-rw-r-----   1 root 1002    64 May 18 07:15 secret.key
-rw-r--r--   1 root 1002    32 May 18 07:15 public.key
-rw-r--r--   1 root root    28 May 18 07:19 provider_name
-rw-r--r--   1 root root     0 May 18 07:23 provider_info.txt
-rw-r--r--   1 root root    64 May 18 07:25 public.key.txt
drwxr-xr-x   2 root root  4096 May 18 07:26 .

Running the Container

Then, I directly ran dnscrypt-wrapper container:

docker run --detatched --restart=unless-stopped --volume /etc/dnscrypt-keys:/opt/dnscrypt-wrapper/etc/keys --publish --publish jedisct1/dnscrypt-server start

I pass a host path mount instead of creating a Docker Volume, since they can get deleted in regular docker prune.

Here, is the “Anchor IP”, which Digital Ocean internally maps to my Floating IP.

The container comes up, generates new short-term keys and goes live:

Starting DNSCrypt service for provider:
Starting pre-service scripts in /etc/runit_init.d
setup in directory /opt/unbound/etc/unbound
generating unbound_server.key
Generating RSA private key, 3072 bit long modulus (2 primes)
e is 65537 (0x010001)
generating unbound_control.key
Generating RSA private key, 3072 bit long modulus (2 primes)
e is 65537 (0x010001)
create unbound_server.pem (self signed certificate)
create unbound_control.pem (signed client certificate)
Signature ok
subject=CN = unbound-control
Getting CA Private Key
Setup success. Certificates created. Enable in unbound.conf file to use
ok: run: unbound: (pid 28) 300s
ok: run: dnscrypt-wrapper: (pid 31) 300s
ok: run: unbound: (pid 28) 600s
ok: run: dnscrypt-wrapper: (pid 31) 600s

Once the server was up, I verified connectivity with dnscrypt-proxy and it worked perfectly.

Future Scope

Right now, I have a single container that does 2 things:

  1. Certificate Rotation via a service that checks it every 30 minutes.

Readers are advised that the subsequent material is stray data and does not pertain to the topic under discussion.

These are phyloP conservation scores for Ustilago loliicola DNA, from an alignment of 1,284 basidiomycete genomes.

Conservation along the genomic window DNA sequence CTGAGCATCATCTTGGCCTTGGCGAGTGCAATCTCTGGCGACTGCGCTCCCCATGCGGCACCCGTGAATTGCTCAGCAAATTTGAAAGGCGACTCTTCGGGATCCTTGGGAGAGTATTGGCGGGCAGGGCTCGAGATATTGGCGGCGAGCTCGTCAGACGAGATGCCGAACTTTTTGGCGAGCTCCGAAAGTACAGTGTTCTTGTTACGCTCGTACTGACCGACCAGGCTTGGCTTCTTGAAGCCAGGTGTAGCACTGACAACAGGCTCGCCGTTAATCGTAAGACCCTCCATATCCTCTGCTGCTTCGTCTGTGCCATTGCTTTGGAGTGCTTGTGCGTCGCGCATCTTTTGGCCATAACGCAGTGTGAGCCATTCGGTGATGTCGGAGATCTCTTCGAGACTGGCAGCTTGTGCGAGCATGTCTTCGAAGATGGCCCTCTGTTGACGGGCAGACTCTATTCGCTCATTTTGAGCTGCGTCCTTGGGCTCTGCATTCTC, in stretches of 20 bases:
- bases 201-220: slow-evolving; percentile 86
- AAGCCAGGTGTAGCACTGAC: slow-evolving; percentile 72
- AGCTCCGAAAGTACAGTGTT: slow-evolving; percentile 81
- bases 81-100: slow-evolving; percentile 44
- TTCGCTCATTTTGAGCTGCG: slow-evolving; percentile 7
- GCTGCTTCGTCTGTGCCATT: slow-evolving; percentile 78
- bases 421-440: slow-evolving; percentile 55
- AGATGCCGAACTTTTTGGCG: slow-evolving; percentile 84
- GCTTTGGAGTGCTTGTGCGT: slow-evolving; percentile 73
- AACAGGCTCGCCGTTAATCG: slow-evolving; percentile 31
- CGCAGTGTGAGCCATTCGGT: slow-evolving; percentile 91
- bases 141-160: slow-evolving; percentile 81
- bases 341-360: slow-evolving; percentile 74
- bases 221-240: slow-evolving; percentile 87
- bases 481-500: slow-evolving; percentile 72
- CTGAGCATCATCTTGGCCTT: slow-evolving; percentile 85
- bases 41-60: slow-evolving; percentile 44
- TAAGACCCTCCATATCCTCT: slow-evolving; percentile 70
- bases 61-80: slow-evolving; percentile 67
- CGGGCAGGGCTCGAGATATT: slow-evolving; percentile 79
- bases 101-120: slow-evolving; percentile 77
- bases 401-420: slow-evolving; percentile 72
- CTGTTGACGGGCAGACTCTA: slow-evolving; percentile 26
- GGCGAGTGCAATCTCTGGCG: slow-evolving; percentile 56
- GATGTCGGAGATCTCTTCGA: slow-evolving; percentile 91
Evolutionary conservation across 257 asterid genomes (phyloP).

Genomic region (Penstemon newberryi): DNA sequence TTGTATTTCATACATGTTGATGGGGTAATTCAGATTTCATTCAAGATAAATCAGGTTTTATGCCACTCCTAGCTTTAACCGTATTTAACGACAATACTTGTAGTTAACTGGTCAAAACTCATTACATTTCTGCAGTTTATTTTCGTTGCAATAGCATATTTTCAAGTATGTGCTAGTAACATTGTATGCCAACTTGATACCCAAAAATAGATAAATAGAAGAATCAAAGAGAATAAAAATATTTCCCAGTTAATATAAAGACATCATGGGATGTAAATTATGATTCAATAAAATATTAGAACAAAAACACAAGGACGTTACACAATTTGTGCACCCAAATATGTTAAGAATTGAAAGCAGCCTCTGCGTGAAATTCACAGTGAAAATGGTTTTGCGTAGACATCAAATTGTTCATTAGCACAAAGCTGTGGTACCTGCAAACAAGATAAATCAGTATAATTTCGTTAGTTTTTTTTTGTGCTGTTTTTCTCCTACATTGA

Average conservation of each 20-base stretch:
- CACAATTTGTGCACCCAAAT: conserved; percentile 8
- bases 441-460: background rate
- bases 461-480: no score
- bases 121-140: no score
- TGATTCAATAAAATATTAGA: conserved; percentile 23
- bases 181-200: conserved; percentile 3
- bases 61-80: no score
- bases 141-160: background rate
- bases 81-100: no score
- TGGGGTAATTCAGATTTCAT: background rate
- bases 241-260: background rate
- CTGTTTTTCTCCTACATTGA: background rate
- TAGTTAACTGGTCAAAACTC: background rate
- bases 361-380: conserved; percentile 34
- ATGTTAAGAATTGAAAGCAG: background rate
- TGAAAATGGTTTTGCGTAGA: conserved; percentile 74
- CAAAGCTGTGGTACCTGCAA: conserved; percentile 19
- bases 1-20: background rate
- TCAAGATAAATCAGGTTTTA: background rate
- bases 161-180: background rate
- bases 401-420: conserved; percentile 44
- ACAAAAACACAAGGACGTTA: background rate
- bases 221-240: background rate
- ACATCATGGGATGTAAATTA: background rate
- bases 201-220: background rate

2. DNSCrypt Service, which is accessible over the internet.

For (1) to work, it needs access to the Private Keys that are used to sign the temporary certificates that last 24 hours. Since both things are managed within the same container, the container ends up with both network and long-term keys access. This means, any RCE on the service can result in the long-term keys being compromised.

A simple fix for this would be to separate out the Certificate Rotation part into a separate “mode” on the Docker Image, which can be called independently. This would allow someone to run certificate rotation on a second container using a scheduler, but with far more limitations (such as no network access). A common file-mount between both the containers can take care of sharing the temporary keys between the containers, and a simple unix socket on the shared-file-mount can be used to signal a certificate rotation (this triggers the dnscrypt service restart, so it picks the new cert).

Stripping Audible DRM

Self-Guide for stripping the Audible DRM, in similar vein as my Kindle Self-Guide.

  1. Download the aax file from Audible website.
  2. Run the inAudible-NG Rainbrow crack table against the AAX file.

Easiest way is via docker/podman:

cd ~/Music/Audiobooks
podman run -v $(pwd):/data ryanfb/inaudible@sha256:b66738d235be1007797e3a0a0ead115fa227e81e2ab5b7befb97d43f7712fac5
for i in "*.m4a"; do fix-audible-m4a "$i";done

The cool part about this is that the entire activation is done offline, and runs a Rainbow Table attack against the Audible DRM. To make the process faster in the future, you can save your “activation bytes” (8 hex characters) and directly use them with ffmpeg to decode instead:

ffmpeg -loglevel panic -y -activation_bytes ${AUDIBLE_ACTIVATION_BYTES} -i "$aax_file" -c:a copy -vn "$m4a_file"

A small percentage of Audible AAX files have a incorrect bit set in the “Audio Object Type Specific Config” in the ESDS atom in an M4A file, which leads to them not playing in Firefox/Android and some other players. To fix this, I have a fix-audible-m4a script called above.